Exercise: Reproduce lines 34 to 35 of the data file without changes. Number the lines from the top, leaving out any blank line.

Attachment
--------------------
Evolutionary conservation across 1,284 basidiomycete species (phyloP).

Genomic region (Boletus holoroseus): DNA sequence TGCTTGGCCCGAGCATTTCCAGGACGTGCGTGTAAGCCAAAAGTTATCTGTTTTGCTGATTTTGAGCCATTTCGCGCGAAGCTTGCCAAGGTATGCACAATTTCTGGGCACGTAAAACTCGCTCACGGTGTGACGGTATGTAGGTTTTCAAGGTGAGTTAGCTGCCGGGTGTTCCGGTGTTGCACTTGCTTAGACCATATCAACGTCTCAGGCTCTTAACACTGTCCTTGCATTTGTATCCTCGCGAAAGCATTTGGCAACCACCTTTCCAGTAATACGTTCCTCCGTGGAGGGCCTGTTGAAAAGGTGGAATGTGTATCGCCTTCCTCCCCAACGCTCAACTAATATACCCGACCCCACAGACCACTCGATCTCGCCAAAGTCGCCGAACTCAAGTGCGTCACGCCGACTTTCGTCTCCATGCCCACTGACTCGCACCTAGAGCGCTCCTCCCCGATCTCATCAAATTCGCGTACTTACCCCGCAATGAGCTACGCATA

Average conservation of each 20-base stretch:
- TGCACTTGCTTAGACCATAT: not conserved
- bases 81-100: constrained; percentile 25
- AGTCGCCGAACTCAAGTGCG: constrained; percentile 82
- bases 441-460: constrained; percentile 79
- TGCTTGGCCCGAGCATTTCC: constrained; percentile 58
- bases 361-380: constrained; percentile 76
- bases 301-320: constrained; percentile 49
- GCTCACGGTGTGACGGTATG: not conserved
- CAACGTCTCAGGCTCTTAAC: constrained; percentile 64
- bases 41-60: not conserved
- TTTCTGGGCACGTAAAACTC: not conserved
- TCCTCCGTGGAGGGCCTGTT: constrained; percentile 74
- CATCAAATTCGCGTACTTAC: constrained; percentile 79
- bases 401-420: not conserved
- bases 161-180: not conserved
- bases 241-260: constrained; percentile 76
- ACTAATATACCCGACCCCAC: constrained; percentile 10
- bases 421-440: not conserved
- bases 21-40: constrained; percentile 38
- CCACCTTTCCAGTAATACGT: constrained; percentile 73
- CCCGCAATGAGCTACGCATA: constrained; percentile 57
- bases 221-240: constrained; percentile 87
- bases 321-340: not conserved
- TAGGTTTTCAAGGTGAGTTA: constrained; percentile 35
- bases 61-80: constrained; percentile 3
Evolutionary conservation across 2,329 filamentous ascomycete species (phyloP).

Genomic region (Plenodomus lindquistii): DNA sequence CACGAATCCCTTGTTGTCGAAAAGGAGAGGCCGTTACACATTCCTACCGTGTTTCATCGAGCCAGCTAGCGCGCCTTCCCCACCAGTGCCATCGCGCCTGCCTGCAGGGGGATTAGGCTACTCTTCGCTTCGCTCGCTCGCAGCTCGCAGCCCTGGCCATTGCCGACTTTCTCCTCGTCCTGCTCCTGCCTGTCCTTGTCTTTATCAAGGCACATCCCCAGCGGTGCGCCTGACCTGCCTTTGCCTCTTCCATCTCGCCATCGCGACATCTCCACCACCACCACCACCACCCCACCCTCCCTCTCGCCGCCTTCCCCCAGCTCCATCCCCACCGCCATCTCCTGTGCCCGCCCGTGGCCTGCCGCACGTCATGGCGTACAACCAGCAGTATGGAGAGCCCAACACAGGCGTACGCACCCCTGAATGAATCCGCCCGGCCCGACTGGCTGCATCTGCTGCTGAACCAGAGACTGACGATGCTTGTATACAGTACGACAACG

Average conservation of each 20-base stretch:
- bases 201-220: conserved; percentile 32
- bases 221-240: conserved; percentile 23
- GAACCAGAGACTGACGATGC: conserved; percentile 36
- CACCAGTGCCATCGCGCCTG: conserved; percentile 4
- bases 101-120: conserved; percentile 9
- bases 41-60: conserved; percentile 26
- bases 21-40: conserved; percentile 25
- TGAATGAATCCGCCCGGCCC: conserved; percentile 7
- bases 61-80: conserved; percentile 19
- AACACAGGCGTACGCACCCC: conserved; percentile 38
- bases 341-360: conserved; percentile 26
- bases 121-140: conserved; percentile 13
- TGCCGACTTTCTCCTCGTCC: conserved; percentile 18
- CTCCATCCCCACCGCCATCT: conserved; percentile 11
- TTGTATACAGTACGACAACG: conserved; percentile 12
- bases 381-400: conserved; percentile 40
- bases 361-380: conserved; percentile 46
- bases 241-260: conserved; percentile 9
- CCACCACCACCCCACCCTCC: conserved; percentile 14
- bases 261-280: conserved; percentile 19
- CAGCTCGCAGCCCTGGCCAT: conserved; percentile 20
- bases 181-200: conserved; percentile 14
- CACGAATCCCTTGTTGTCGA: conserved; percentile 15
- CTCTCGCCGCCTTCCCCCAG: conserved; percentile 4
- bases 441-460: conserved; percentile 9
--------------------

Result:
- GAACCAGAGACTGACGATGC: conserved; percentile 36
- CACCAGTGCCATCGCGCCTG: conserved; percentile 4